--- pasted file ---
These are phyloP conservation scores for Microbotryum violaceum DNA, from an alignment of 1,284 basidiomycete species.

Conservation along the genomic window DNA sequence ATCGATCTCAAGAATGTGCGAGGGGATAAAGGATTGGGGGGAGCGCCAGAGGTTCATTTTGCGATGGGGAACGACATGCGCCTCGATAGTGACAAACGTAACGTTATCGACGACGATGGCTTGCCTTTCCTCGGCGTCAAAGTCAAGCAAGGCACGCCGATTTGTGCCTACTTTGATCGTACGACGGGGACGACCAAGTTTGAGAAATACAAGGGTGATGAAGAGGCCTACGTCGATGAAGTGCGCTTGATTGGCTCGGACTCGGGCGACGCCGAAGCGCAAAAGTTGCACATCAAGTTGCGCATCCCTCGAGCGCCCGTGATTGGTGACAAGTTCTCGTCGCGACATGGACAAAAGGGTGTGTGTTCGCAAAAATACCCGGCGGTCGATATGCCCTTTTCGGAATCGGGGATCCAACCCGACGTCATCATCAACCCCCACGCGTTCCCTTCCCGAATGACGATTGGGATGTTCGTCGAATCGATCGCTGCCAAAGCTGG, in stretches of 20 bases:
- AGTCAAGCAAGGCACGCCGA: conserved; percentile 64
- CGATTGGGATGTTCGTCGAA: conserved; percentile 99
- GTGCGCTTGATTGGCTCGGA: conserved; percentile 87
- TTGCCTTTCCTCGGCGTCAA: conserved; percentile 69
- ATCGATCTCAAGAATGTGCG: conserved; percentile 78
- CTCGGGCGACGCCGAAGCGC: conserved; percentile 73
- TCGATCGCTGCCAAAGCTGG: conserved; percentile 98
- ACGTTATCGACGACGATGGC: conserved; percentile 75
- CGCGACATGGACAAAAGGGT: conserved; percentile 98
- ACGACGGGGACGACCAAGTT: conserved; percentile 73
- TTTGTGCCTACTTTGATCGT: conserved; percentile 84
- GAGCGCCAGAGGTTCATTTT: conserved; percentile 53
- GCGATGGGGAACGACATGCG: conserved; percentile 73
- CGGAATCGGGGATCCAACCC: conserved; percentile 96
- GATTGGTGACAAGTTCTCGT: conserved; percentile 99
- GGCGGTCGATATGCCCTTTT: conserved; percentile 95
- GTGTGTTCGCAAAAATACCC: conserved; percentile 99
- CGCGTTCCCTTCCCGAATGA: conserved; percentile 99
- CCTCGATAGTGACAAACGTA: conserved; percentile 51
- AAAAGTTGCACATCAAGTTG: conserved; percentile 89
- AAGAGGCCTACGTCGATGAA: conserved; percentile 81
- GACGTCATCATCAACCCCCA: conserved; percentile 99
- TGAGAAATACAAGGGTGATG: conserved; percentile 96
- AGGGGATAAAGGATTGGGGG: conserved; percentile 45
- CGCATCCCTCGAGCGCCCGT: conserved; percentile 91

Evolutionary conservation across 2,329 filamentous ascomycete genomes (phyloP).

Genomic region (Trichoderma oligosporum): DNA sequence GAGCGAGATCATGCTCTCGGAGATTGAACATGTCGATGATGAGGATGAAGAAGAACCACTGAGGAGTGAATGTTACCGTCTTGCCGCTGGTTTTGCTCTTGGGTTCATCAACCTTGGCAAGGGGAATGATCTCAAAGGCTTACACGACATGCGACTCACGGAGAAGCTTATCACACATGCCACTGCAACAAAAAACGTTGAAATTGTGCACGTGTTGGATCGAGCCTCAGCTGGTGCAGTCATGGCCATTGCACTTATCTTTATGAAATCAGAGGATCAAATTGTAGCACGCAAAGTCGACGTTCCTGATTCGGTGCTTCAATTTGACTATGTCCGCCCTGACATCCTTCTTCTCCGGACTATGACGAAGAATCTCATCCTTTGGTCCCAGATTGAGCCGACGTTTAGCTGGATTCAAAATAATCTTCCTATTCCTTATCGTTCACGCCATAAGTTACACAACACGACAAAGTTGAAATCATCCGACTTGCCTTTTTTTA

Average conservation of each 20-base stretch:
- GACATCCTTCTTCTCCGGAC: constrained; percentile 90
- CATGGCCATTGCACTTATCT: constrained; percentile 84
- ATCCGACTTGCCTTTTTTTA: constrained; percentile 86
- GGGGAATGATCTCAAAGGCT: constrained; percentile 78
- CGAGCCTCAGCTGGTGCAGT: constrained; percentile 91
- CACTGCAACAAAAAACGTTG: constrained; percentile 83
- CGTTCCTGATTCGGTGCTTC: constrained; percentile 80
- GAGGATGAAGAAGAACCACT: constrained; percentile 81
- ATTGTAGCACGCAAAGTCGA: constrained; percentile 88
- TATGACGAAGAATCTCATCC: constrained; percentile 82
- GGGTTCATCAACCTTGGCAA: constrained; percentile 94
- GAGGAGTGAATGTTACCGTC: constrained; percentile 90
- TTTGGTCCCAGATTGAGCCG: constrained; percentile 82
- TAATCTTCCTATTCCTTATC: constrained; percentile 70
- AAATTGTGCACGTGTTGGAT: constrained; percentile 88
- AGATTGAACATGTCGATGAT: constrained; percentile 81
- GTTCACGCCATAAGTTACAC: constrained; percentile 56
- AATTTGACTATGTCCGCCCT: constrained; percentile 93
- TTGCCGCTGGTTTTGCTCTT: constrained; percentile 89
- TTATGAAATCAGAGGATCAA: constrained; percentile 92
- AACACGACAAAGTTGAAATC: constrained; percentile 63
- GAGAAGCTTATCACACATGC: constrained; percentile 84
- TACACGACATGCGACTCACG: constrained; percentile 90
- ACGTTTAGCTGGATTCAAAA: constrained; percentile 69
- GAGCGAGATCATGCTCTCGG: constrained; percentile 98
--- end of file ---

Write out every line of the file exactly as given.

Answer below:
These are phyloP conservation scores for Microbotryum violaceum DNA, from an alignment of 1,284 basidiomycete species.

Conservation along the genomic window DNA sequence ATCGATCTCAAGAATGTGCGAGGGGATAAAGGATTGGGGGGAGCGCCAGAGGTTCATTTTGCGATGGGGAACGACATGCGCCTCGATAGTGACAAACGTAACGTTATCGACGACGATGGCTTGCCTTTCCTCGGCGTCAAAGTCAAGCAAGGCACGCCGATTTGTGCCTACTTTGATCGTACGACGGGGACGACCAAGTTTGAGAAATACAAGGGTGATGAAGAGGCCTACGTCGATGAAGTGCGCTTGATTGGCTCGGACTCGGGCGACGCCGAAGCGCAAAAGTTGCACATCAAGTTGCGCATCCCTCGAGCGCCCGTGATTGGTGACAAGTTCTCGTCGCGACATGGACAAAAGGGTGTGTGTTCGCAAAAATACCCGGCGGTCGATATGCCCTTTTCGGAATCGGGGATCCAACCCGACGTCATCATCAACCCCCACGCGTTCCCTTCCCGAATGACGATTGGGATGTTCGTCGAATCGATCGCTGCCAAAGCTGG, in stretches of 20 bases:
- AGTCAAGCAAGGCACGCCGA: conserved; percentile 64
- CGATTGGGATGTTCGTCGAA: conserved; percentile 99
- GTGCGCTTGATTGGCTCGGA: conserved; percentile 87
- TTGCCTTTCCTCGGCGTCAA: conserved; percentile 69
- ATCGATCTCAAGAATGTGCG: conserved; percentile 78
- CTCGGGCGACGCCGAAGCGC: conserved; percentile 73
- TCGATCGCTGCCAAAGCTGG: conserved; percentile 98
- ACGTTATCGACGACGATGGC: conserved; percentile 75
- CGCGACATGGACAAAAGGGT: conserved; percentile 98
- ACGACGGGGACGACCAAGTT: conserved; percentile 73
- TTTGTGCCTACTTTGATCGT: conserved; percentile 84
- GAGCGCCAGAGGTTCATTTT: conserved; percentile 53
- GCGATGGGGAACGACATGCG: conserved; percentile 73
- CGGAATCGGGGATCCAACCC: conserved; percentile 96
- GATTGGTGACAAGTTCTCGT: conserved; percentile 99
- GGCGGTCGATATGCCCTTTT: conserved; percentile 95
- GTGTGTTCGCAAAAATACCC: conserved; percentile 99
- CGCGTTCCCTTCCCGAATGA: conserved; percentile 99
- CCTCGATAGTGACAAACGTA: conserved; percentile 51
- AAAAGTTGCACATCAAGTTG: conserved; percentile 89
- AAGAGGCCTACGTCGATGAA: conserved; percentile 81
- GACGTCATCATCAACCCCCA: conserved; percentile 99
- TGAGAAATACAAGGGTGATG: conserved; percentile 96
- AGGGGATAAAGGATTGGGGG: conserved; percentile 45
- CGCATCCCTCGAGCGCCCGT: conserved; percentile 91

Evolutionary conservation across 2,329 filamentous ascomycete genomes (phyloP).

Genomic region (Trichoderma oligosporum): DNA sequence GAGCGAGATCATGCTCTCGGAGATTGAACATGTCGATGATGAGGATGAAGAAGAACCACTGAGGAGTGAATGTTACCGTCTTGCCGCTGGTTTTGCTCTTGGGTTCATCAACCTTGGCAAGGGGAATGATCTCAAAGGCTTACACGACATGCGACTCACGGAGAAGCTTATCACACATGCCACTGCAACAAAAAACGTTGAAATTGTGCACGTGTTGGATCGAGCCTCAGCTGGTGCAGTCATGGCCATTGCACTTATCTTTATGAAATCAGAGGATCAAATTGTAGCACGCAAAGTCGACGTTCCTGATTCGGTGCTTCAATTTGACTATGTCCGCCCTGACATCCTTCTTCTCCGGACTATGACGAAGAATCTCATCCTTTGGTCCCAGATTGAGCCGACGTTTAGCTGGATTCAAAATAATCTTCCTATTCCTTATCGTTCACGCCATAAGTTACACAACACGACAAAGTTGAAATCATCCGACTTGCCTTTTTTTA

Average conservation of each 20-base stretch:
- GACATCCTTCTTCTCCGGAC: constrained; percentile 90
- CATGGCCATTGCACTTATCT: constrained; percentile 84
- ATCCGACTTGCCTTTTTTTA: constrained; percentile 86
- GGGGAATGATCTCAAAGGCT: constrained; percentile 78
- CGAGCCTCAGCTGGTGCAGT: constrained; percentile 91
- CACTGCAACAAAAAACGTTG: constrained; percentile 83
- CGTTCCTGATTCGGTGCTTC: constrained; percentile 80
- GAGGATGAAGAAGAACCACT: constrained; percentile 81
- ATTGTAGCACGCAAAGTCGA: constrained; percentile 88
- TATGACGAAGAATCTCATCC: constrained; percentile 82
- GGGTTCATCAACCTTGGCAA: constrained; percentile 94
- GAGGAGTGAATGTTACCGTC: constrained; percentile 90
- TTTGGTCCCAGATTGAGCCG: constrained; percentile 82
- TAATCTTCCTATTCCTTATC: constrained; percentile 70
- AAATTGTGCACGTGTTGGAT: constrained; percentile 88
- AGATTGAACATGTCGATGAT: constrained; percentile 81
- GTTCACGCCATAAGTTACAC: constrained; percentile 56
- AATTTGACTATGTCCGCCCT: constrained; percentile 93
- TTGCCGCTGGTTTTGCTCTT: constrained; percentile 89
- TTATGAAATCAGAGGATCAA: constrained; percentile 92
- AACACGACAAAGTTGAAATC: constrained; percentile 63
- GAGAAGCTTATCACACATGC: constrained; percentile 84
- TACACGACATGCGACTCACG: constrained; percentile 90
- ACGTTTAGCTGGATTCAAAA: constrained; percentile 69
- GAGCGAGATCATGCTCTCGG: constrained; percentile 98